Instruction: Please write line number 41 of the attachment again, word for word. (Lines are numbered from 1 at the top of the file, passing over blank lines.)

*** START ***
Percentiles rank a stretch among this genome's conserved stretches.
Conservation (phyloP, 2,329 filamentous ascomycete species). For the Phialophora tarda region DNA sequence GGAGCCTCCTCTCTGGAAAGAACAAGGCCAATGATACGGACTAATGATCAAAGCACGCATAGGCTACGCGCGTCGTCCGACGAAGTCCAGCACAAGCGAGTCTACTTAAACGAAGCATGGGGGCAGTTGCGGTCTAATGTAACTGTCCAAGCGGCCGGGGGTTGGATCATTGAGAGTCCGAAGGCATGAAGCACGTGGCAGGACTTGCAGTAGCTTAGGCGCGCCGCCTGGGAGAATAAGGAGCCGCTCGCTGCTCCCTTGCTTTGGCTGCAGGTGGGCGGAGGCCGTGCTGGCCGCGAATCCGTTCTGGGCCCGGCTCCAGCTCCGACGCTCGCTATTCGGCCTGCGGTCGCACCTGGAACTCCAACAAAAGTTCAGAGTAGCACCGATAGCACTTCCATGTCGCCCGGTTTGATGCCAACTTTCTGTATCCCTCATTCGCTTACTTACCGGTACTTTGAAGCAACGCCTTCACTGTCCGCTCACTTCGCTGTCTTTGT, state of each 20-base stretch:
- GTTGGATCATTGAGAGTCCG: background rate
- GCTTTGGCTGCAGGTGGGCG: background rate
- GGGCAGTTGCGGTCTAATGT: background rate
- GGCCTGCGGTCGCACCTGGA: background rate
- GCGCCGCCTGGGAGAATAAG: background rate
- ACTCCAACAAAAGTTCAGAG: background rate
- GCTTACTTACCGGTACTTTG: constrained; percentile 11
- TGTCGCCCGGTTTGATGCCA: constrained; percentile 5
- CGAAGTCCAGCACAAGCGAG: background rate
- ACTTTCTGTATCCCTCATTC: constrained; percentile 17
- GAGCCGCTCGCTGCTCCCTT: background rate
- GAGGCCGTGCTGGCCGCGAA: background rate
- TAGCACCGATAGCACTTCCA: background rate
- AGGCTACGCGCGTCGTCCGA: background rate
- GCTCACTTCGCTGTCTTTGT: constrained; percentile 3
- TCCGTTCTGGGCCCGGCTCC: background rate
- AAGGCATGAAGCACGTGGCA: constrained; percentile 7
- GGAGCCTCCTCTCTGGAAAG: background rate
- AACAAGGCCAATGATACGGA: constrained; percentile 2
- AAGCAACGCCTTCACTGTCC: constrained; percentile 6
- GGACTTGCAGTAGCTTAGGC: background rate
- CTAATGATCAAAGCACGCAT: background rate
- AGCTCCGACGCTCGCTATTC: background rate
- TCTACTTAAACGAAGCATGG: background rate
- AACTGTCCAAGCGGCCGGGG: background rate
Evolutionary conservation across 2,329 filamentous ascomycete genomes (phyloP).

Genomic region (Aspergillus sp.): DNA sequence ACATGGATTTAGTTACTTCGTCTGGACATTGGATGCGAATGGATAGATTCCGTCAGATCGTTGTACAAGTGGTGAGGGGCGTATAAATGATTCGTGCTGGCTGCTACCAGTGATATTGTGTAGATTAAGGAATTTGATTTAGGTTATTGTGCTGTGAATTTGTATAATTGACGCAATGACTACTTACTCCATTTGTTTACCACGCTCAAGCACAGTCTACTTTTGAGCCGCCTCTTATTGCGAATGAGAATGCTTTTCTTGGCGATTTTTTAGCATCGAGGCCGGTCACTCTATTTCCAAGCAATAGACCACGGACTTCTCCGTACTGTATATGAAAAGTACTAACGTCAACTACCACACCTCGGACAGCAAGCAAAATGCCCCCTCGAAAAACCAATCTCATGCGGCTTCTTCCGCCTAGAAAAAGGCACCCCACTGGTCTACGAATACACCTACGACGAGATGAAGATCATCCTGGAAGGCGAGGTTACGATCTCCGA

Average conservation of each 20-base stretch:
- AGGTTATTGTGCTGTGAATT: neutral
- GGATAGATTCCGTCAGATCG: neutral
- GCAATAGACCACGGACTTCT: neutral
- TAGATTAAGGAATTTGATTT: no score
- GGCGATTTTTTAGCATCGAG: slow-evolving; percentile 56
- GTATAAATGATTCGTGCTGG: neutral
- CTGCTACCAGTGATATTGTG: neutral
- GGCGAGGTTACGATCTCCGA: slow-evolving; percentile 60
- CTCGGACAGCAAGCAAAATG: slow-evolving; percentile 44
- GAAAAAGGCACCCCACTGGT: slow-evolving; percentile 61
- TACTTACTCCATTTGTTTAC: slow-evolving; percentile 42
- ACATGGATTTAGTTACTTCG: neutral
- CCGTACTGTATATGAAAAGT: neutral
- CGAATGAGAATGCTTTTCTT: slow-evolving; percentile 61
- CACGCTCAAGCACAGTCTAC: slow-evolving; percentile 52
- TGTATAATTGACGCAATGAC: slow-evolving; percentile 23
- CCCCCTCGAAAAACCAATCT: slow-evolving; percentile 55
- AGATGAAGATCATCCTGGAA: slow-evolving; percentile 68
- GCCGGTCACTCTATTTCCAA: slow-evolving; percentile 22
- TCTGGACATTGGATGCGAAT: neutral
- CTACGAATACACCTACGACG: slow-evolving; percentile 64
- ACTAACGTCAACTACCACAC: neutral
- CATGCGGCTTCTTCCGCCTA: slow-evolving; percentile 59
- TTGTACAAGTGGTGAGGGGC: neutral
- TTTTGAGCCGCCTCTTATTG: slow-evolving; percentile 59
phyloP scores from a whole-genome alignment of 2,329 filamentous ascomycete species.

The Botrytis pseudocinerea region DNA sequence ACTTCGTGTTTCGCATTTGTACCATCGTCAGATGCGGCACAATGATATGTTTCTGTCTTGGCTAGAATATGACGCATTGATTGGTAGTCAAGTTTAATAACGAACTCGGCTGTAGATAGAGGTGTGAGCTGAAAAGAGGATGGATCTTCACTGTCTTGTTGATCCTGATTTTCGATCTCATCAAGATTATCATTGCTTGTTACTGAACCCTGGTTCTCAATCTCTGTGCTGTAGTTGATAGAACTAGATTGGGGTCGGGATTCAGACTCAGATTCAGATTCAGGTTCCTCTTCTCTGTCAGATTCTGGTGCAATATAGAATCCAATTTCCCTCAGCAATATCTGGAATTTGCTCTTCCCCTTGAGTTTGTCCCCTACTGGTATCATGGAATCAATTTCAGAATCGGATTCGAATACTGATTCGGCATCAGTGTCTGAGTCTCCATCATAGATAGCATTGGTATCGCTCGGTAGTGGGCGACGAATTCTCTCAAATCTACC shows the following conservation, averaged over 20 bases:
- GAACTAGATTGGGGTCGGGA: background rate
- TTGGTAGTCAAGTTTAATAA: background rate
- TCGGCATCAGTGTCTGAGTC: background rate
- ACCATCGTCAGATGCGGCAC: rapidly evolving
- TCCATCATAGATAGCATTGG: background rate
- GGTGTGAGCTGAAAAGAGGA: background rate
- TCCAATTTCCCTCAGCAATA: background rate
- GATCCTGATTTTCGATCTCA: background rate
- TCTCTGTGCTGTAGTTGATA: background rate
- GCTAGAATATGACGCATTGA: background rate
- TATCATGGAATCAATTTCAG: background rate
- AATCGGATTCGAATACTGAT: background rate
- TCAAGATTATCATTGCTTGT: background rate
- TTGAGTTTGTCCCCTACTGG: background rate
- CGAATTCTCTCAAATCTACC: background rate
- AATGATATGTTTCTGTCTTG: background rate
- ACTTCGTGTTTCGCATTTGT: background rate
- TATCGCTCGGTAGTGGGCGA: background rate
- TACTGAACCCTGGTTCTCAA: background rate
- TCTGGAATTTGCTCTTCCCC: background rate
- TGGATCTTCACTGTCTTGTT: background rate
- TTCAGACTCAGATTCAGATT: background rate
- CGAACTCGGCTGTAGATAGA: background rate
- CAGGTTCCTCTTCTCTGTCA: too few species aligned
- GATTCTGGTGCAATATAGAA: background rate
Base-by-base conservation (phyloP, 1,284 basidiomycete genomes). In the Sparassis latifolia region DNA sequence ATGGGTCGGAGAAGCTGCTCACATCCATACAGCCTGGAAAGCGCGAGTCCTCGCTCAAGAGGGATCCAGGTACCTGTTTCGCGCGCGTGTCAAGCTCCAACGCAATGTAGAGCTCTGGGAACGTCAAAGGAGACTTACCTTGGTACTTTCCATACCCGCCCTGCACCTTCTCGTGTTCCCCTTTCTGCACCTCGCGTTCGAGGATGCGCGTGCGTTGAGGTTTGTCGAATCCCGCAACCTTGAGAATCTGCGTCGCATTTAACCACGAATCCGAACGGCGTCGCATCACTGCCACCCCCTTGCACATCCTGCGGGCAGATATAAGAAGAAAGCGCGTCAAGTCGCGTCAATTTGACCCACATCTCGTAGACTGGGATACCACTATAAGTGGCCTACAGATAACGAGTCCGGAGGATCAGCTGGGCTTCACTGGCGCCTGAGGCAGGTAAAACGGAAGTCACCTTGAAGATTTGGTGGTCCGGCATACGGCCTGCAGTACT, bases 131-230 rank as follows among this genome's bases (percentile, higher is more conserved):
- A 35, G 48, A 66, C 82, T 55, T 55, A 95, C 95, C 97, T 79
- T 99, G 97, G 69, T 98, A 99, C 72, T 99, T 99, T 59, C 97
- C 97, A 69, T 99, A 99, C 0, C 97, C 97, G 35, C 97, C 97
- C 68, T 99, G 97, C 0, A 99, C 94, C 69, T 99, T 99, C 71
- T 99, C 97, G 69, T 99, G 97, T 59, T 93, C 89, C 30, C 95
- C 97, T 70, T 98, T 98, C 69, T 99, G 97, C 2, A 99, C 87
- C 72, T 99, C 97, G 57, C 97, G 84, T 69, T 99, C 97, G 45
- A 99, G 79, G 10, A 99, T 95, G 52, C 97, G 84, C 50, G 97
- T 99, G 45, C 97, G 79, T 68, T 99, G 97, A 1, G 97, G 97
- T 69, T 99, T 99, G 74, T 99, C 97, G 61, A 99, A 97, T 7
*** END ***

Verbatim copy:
- TACTTACTCCATTTGTTTAC: slow-evolving; percentile 42